Friday, March 9, 2007

More on Bob Ott

This is from today's Morning Call:

March 9, 2007

Dorney Park has lost its most loyal fan

Dorney Park lost its most loyal fan last week when Bob Ott passed away. Bob's ties to the amusement park were secure when Bob met Sally Plarr at a Castle Garden dance in 1934. Sally was the coat check girl, working for her father, Bob Plarr, the owner of the park. As Bob tells it, the couple sneaked in a few dances to the music of Ted Wheems and his Orchestra, and ''We've been dancing around together ever since.''

As attrition occurred in the Plarr family, Bob and Sally ended up being the owners of the park and along with their son Bobby, they managed every aspect of the operation as a family corporation. Bob became chairman of the board and son Bobby became president. Sally was the corporate secretary. Under their leadership the park grew and made possible the amusement giant we know today as Dorney Park and Wildwater Kingdom.

Bob grew up in East Allentown and attended Ritter Elementary School and Harrison-Morton Junior High School. As an adult he openly shared his pride in his H-M heritage. Like the late jazz saxophonist Willie Restum, he would sing the Harrison-Morton Fight Song with the slightest provocation. Both men are enshrined on the walls of the school in the H-M Hall of Fame.

Bob knew every nut and bolt in Dorney Park – if someone points to the old Coaster (The roller coaster now called the Thunder Hawk) Bob says, ''I personally painted every inch of that and, checking for problems, I walked the entire route every morning.'' The Merry-Go-Round – ''I lost most of my hand in the mechanism during a stupid accident.''

One of Bob's most-anticipated and popular Dorney Park stories was about the ''sinking'' of the Showboat in the lake near Castle Garden. Patrons crowded to one side of the boat watching passing swans and water overflowed the floor of the ship, sinking it in 18 inches of water. Although there was no real danger and no injuries resulted, claims for expensive damaged clothing, shoes, watches and even a girdle were settled by the park's insurance following the event.

Bob watched from afar as major changes were made in the facility. He admired what Cedar Fair was able to accomplish. Bob defended the park advances in the face of critics who told him firmly, ''It is not the same as it used to be.'' Bob's reply always was, ''Nothing is the same as it used to be – it would have changed if I was still at the park.'' He beamed with pride as he recalled planting trees many years ago which are still there on the park property. And, he was proud of the improved safety for patrons when the old road through the middle of the park was shut down. Cedar Fair managers respected Bob and his lineage of park history, constantly inviting him to special park events.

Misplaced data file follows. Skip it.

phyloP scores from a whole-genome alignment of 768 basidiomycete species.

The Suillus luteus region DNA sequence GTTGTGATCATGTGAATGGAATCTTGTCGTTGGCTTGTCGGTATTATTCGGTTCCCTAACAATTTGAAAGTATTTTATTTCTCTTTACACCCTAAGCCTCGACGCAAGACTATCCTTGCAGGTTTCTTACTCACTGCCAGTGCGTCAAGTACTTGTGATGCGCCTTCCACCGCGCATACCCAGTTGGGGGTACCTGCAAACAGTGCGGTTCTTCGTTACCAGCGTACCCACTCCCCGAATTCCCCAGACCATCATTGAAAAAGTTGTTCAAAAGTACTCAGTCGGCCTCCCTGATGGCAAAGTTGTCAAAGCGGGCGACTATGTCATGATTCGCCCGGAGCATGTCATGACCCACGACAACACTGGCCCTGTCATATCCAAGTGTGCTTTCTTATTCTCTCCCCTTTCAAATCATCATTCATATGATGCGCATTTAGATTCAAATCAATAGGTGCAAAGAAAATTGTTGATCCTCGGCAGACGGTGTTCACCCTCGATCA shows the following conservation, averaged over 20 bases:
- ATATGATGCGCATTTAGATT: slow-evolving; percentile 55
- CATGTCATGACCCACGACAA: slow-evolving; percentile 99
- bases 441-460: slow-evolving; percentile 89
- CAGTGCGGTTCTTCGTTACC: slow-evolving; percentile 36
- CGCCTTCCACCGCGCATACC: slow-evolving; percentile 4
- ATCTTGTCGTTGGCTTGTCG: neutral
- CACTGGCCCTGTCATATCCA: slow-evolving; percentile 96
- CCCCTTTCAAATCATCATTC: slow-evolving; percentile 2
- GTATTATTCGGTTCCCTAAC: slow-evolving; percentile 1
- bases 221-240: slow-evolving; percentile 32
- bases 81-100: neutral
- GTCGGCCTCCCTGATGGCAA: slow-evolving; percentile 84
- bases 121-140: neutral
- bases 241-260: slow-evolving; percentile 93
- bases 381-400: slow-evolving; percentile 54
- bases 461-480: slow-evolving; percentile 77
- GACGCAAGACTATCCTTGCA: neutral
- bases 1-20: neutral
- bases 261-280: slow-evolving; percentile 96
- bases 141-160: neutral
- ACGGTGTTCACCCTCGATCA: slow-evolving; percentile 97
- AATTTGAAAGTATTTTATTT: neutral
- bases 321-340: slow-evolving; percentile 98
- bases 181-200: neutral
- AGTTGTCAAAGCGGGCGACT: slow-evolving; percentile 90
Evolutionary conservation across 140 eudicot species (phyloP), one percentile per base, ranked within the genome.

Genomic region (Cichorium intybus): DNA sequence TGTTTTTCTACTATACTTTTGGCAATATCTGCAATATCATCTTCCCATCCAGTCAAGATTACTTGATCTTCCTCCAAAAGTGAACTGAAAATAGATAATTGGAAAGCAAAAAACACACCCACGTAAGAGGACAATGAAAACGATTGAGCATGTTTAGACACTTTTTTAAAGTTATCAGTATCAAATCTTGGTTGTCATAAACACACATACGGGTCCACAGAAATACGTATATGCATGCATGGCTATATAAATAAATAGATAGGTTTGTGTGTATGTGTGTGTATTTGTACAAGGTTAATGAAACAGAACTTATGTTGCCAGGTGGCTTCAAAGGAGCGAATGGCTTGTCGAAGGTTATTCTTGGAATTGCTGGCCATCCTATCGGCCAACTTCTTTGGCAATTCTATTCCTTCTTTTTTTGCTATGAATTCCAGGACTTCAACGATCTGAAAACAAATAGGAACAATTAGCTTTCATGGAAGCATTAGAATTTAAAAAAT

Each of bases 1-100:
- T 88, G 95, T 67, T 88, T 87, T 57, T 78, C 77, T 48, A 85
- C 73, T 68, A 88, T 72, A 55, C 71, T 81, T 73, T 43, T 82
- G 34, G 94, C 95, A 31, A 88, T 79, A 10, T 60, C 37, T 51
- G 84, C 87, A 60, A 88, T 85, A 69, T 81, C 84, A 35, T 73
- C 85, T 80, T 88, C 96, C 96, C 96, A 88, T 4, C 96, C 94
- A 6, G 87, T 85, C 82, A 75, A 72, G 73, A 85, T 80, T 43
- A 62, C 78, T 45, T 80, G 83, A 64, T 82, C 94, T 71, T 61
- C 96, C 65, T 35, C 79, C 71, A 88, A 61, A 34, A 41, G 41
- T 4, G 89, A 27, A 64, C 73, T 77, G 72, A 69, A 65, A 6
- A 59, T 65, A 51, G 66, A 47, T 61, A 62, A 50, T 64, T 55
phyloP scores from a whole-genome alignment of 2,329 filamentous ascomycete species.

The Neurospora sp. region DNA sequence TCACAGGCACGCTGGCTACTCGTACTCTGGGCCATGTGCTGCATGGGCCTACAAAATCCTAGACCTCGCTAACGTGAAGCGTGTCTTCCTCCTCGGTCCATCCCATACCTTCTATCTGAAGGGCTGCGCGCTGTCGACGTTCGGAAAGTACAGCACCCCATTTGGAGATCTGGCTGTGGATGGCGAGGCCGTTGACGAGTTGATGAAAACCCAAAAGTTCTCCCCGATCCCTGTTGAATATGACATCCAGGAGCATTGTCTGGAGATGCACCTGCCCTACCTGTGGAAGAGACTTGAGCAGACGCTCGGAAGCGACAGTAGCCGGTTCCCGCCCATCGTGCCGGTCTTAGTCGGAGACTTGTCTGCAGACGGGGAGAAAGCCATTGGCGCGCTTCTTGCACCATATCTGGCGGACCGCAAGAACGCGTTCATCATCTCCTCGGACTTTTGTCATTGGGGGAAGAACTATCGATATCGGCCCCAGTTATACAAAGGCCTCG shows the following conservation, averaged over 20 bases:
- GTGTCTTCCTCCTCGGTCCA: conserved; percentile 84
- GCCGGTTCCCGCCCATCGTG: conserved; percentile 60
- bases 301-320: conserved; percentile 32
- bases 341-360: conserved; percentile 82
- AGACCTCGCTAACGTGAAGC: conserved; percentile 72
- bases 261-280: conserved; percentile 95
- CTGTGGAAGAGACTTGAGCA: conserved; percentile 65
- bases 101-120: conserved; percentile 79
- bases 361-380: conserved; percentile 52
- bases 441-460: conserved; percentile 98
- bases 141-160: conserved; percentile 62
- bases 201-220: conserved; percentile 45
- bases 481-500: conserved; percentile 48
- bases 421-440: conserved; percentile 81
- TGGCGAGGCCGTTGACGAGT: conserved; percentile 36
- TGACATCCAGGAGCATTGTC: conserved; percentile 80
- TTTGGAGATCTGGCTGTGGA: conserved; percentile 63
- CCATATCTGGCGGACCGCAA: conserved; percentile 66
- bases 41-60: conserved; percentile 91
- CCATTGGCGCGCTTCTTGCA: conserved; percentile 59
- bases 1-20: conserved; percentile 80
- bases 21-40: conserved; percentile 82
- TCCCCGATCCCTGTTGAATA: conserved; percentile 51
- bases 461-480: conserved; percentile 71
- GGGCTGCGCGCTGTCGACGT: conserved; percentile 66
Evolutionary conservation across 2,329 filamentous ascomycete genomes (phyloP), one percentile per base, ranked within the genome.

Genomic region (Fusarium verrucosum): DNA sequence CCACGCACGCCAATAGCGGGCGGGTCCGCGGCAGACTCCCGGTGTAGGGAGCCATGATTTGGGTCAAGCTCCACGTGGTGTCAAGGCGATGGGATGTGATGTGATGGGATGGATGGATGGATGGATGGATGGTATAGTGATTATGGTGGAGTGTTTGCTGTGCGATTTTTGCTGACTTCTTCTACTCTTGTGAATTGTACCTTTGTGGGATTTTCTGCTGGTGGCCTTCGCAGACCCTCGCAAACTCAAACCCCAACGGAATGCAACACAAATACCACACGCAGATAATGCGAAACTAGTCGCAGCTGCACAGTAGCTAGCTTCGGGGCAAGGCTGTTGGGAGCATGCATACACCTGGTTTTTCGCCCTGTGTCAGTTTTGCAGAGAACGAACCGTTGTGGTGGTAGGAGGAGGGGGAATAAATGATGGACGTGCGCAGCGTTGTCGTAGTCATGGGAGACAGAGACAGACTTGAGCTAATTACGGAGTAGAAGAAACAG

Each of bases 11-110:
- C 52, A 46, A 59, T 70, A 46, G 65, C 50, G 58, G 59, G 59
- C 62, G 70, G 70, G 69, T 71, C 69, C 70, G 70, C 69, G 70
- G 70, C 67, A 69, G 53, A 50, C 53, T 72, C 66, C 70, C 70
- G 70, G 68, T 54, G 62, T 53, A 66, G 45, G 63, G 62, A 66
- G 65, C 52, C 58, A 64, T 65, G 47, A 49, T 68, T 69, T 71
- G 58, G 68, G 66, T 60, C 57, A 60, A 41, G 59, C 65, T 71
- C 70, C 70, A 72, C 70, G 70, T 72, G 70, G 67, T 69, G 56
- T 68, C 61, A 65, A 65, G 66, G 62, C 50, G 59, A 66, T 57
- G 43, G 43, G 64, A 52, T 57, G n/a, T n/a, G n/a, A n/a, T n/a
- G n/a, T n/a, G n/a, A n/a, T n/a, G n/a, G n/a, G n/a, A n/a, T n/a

Bob and I had a unique friendship over the past five years. I rode Bob's coattails celebrating the popularity of the history book ''Images of America, Dorney Park.'' What followed could never have been foreseen. The two of us were invited to book signings and personal appearances to discuss the book, the park, and park history. Over and over again, Bob told audiences his memories of ''the good old days'' at Dorney Park. Some of the audiences had us back twice, and Bob had so many stories, he rarely told the same ones twice! We joked that I had heard his speech more than 80 times and never heard the same speech twice.

I had the pleasure of witnessing Bob being greeted by friends from the past – folks he had not seen for decades. They all cherished the opportunity to visit with Bob one more time. A common beginning was ''You won't remember me, but I worked for you at the (something) stand or ride.'' With that, a new sharing of stories began as each story bounced off the previous one.

A few years ago, the amusement park industry honored Bob with a lengthy article in its monthly magazine, along with a full-page picture of Bob. They called him ''a legend'' in the industry. The label was right on target. Bob carried it well and often joked with us by reminding us that we were in the presence of a legend. All of us who knew the Legend were proud of that association, and are going to miss those Dorney Park and Harrison-Morton stories. May the Bob and Sally Ott love story never end.